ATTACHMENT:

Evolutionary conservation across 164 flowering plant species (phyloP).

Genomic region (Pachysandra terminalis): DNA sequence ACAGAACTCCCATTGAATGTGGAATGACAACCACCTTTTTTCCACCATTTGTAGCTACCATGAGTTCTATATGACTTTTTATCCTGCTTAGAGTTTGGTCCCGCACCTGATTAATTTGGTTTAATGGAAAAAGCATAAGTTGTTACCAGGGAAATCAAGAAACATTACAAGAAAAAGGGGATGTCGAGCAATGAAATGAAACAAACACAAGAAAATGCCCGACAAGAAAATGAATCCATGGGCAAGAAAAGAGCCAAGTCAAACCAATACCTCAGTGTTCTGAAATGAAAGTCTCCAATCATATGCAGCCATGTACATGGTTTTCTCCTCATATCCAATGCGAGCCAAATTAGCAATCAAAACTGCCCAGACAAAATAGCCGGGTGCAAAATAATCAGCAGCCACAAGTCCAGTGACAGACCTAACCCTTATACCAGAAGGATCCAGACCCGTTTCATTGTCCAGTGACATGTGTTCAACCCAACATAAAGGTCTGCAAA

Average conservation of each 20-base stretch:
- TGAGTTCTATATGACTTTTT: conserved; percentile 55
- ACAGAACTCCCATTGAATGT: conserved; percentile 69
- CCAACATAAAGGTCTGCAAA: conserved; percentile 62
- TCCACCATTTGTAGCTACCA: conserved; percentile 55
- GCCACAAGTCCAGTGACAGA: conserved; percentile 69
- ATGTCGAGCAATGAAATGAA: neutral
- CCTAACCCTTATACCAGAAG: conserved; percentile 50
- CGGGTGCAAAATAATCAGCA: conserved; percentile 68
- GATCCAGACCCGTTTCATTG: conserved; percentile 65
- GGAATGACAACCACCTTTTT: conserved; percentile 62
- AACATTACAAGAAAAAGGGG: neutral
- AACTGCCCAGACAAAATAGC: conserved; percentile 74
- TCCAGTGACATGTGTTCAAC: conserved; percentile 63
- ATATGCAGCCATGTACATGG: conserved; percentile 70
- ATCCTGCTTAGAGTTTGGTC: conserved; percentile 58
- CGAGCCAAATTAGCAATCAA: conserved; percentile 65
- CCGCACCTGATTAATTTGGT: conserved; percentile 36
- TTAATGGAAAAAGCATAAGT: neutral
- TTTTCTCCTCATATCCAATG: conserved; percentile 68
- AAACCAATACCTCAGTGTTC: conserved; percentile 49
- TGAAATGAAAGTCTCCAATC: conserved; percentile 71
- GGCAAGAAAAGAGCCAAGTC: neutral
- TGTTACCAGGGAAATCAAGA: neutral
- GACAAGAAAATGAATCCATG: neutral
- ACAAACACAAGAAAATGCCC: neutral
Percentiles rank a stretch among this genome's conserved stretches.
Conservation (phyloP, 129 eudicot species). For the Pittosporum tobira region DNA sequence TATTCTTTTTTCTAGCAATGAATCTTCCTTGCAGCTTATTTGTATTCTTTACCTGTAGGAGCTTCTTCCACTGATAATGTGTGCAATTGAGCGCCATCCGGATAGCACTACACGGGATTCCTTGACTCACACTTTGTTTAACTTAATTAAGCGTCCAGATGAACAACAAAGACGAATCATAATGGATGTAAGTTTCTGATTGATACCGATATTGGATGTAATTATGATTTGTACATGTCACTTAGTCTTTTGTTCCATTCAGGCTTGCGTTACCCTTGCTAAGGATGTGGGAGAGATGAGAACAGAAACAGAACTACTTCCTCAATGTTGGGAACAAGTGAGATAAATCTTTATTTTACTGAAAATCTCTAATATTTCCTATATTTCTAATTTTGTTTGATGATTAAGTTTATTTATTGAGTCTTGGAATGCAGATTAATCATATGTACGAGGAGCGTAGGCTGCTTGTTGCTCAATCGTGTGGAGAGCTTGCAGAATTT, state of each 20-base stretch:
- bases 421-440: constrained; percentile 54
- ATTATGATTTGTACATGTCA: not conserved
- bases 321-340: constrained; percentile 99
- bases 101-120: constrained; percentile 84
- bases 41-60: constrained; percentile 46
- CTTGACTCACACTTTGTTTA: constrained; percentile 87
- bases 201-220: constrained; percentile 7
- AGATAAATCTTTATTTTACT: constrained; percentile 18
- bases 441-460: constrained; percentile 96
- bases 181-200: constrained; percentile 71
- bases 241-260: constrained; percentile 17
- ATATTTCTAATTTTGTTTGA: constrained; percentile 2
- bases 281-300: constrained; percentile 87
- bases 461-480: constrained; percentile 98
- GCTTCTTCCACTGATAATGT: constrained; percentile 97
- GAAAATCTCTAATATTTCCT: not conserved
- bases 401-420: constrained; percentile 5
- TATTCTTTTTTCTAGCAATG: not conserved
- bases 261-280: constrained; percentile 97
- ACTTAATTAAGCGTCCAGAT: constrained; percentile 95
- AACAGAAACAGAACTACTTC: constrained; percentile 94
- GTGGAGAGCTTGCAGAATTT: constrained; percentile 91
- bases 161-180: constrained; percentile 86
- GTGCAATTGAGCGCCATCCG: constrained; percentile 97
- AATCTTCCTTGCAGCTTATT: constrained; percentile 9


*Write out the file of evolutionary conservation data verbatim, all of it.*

Evolutionary conservation across 164 flowering plant species (phyloP).

Genomic region (Pachysandra terminalis): DNA sequence ACAGAACTCCCATTGAATGTGGAATGACAACCACCTTTTTTCCACCATTTGTAGCTACCATGAGTTCTATATGACTTTTTATCCTGCTTAGAGTTTGGTCCCGCACCTGATTAATTTGGTTTAATGGAAAAAGCATAAGTTGTTACCAGGGAAATCAAGAAACATTACAAGAAAAAGGGGATGTCGAGCAATGAAATGAAACAAACACAAGAAAATGCCCGACAAGAAAATGAATCCATGGGCAAGAAAAGAGCCAAGTCAAACCAATACCTCAGTGTTCTGAAATGAAAGTCTCCAATCATATGCAGCCATGTACATGGTTTTCTCCTCATATCCAATGCGAGCCAAATTAGCAATCAAAACTGCCCAGACAAAATAGCCGGGTGCAAAATAATCAGCAGCCACAAGTCCAGTGACAGACCTAACCCTTATACCAGAAGGATCCAGACCCGTTTCATTGTCCAGTGACATGTGTTCAACCCAACATAAAGGTCTGCAAA

Average conservation of each 20-base stretch:
- TGAGTTCTATATGACTTTTT: conserved; percentile 55
- ACAGAACTCCCATTGAATGT: conserved; percentile 69
- CCAACATAAAGGTCTGCAAA: conserved; percentile 62
- TCCACCATTTGTAGCTACCA: conserved; percentile 55
- GCCACAAGTCCAGTGACAGA: conserved; percentile 69
- ATGTCGAGCAATGAAATGAA: neutral
- CCTAACCCTTATACCAGAAG: conserved; percentile 50
- CGGGTGCAAAATAATCAGCA: conserved; percentile 68
- GATCCAGACCCGTTTCATTG: conserved; percentile 65
- GGAATGACAACCACCTTTTT: conserved; percentile 62
- AACATTACAAGAAAAAGGGG: neutral
- AACTGCCCAGACAAAATAGC: conserved; percentile 74
- TCCAGTGACATGTGTTCAAC: conserved; percentile 63
- ATATGCAGCCATGTACATGG: conserved; percentile 70
- ATCCTGCTTAGAGTTTGGTC: conserved; percentile 58
- CGAGCCAAATTAGCAATCAA: conserved; percentile 65
- CCGCACCTGATTAATTTGGT: conserved; percentile 36
- TTAATGGAAAAAGCATAAGT: neutral
- TTTTCTCCTCATATCCAATG: conserved; percentile 68
- AAACCAATACCTCAGTGTTC: conserved; percentile 49
- TGAAATGAAAGTCTCCAATC: conserved; percentile 71
- GGCAAGAAAAGAGCCAAGTC: neutral
- TGTTACCAGGGAAATCAAGA: neutral
- GACAAGAAAATGAATCCATG: neutral
- ACAAACACAAGAAAATGCCC: neutral
Percentiles rank a stretch among this genome's conserved stretches.
Conservation (phyloP, 129 eudicot species). For the Pittosporum tobira region DNA sequence TATTCTTTTTTCTAGCAATGAATCTTCCTTGCAGCTTATTTGTATTCTTTACCTGTAGGAGCTTCTTCCACTGATAATGTGTGCAATTGAGCGCCATCCGGATAGCACTACACGGGATTCCTTGACTCACACTTTGTTTAACTTAATTAAGCGTCCAGATGAACAACAAAGACGAATCATAATGGATGTAAGTTTCTGATTGATACCGATATTGGATGTAATTATGATTTGTACATGTCACTTAGTCTTTTGTTCCATTCAGGCTTGCGTTACCCTTGCTAAGGATGTGGGAGAGATGAGAACAGAAACAGAACTACTTCCTCAATGTTGGGAACAAGTGAGATAAATCTTTATTTTACTGAAAATCTCTAATATTTCCTATATTTCTAATTTTGTTTGATGATTAAGTTTATTTATTGAGTCTTGGAATGCAGATTAATCATATGTACGAGGAGCGTAGGCTGCTTGTTGCTCAATCGTGTGGAGAGCTTGCAGAATTT, state of each 20-base stretch:
- bases 421-440: constrained; percentile 54
- ATTATGATTTGTACATGTCA: not conserved
- bases 321-340: constrained; percentile 99
- bases 101-120: constrained; percentile 84
- bases 41-60: constrained; percentile 46
- CTTGACTCACACTTTGTTTA: constrained; percentile 87
- bases 201-220: constrained; percentile 7
- AGATAAATCTTTATTTTACT: constrained; percentile 18
- bases 441-460: constrained; percentile 96
- bases 181-200: constrained; percentile 71
- bases 241-260: constrained; percentile 17
- ATATTTCTAATTTTGTTTGA: constrained; percentile 2
- bases 281-300: constrained; percentile 87
- bases 461-480: constrained; percentile 98
- GCTTCTTCCACTGATAATGT: constrained; percentile 97
- GAAAATCTCTAATATTTCCT: not conserved
- bases 401-420: constrained; percentile 5
- TATTCTTTTTTCTAGCAATG: not conserved
- bases 261-280: constrained; percentile 97
- ACTTAATTAAGCGTCCAGAT: constrained; percentile 95
- AACAGAAACAGAACTACTTC: constrained; percentile 94
- GTGGAGAGCTTGCAGAATTT: constrained; percentile 91
- bases 161-180: constrained; percentile 86
- GTGCAATTGAGCGCCATCCG: constrained; percentile 97
- AATCTTCCTTGCAGCTTATT: constrained; percentile 9